The port city of Trieste sits apart from the Italian peninsula; a thin sliver of land buffered by Slovenia to the East, and the ‘boot’ to the West. It is a place coveted by many over time, with its Adriatic coastline and strategically valuable trading port the object of desire of many nations and empires over the centuries.
As the crossroads between German, Latin, Slavic and Austro-Hungarian cultures throughout history, it is a place with a past of fluctuating identities. Its distinctive local dialect is a convergence of Italian, Slovene, German, Greek and Serbian; its ethnic makeup for centuries unlike any other province of Italy.
Trieste is a place that is ‘nowhere’, not part of any one entity, a place set apart from all others around it. In the years after the Second World War it was a place that would have two teams playing in two divisions, in two separate nations – both sides utilised as pawns in an early Cold War stand off- almost as an emodiement of Trieste’s own crisis of identity.
It is, however, a chapter of Italian football history that remains almost entirely uncovered in the English language. Indeed, were it not for John Foot’s research on the topic in his masterful tome, Calcio: A History of Italian Football, there would be no previous work on the topic to speak of.
Trieste is a culturally and economically rich place; a small and picturesque city that was once the most important port in the vast Habsburg empire. As the nineteenth century became the twentieth, Trieste was a thriving cosmopolitan centre and a retreat of writers and intellectuals such as Joyce and Freud.
Following the cessation of the First World War Italy annexed Trieste amid the Italian Irredentist movement, which aimed for the repatriation of the ethnically Italian people living outside of Italian borders. Trieste however, was still home to a significant Slovene population, many of whom longed for a nation of their own.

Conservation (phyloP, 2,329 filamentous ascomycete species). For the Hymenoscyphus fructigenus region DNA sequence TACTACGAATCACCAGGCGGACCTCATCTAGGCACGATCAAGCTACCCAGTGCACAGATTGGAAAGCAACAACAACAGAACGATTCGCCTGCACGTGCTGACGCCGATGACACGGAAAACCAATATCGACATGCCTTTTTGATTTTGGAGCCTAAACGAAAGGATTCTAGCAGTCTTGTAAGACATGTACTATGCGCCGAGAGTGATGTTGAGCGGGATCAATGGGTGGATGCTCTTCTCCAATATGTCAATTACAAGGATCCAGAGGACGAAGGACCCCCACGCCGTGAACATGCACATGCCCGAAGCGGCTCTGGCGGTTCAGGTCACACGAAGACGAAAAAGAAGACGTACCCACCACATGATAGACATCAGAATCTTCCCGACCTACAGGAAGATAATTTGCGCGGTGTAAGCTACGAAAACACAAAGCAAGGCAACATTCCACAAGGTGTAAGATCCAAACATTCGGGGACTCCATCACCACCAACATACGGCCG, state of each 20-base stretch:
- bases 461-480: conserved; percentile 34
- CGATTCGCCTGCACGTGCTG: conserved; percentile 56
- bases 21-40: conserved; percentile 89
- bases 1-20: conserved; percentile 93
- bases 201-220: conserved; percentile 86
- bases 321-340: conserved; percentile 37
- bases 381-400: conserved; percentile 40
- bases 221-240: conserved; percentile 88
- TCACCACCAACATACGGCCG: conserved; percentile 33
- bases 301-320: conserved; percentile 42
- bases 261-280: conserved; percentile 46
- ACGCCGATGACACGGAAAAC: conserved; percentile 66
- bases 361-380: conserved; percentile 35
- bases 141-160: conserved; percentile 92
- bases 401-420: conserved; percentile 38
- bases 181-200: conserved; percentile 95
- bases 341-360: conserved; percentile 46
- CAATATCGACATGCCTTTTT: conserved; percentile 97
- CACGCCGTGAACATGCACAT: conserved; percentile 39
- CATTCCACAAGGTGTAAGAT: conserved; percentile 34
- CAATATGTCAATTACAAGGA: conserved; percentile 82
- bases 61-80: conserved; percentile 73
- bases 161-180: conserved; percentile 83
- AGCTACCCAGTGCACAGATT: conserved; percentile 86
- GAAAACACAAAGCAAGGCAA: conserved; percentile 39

It was in the aftermath of the Second World War, as both Allied forces and Tito’s Yugoslav army laid claim to the province and city of Trieste, that these ethnic divisions came to the fore; often intentionally by those vying for the right to lay claim to the region.
Nationalist Italians called for unification with Italy, while Tito claimed the land for Yugoslavia, and Slovenes, who made up a significant minority, called for a nation of their own. The animosity between the Allied forces and Yugoslavia grew more intense as Tito’s forces committed the Foibemassacres against the Italian citizens of Trieste, and the Allied forces suppressed protests by Italian nationalists calling for reunification with Italy.
It was almost inevitable, in the tradition of Italian politics and calcio, that football was to become a key element in the Cold War games of propaganda and political posturing. Trieste had become a place first divided along manufactured political borders, and soon after along sporting lines.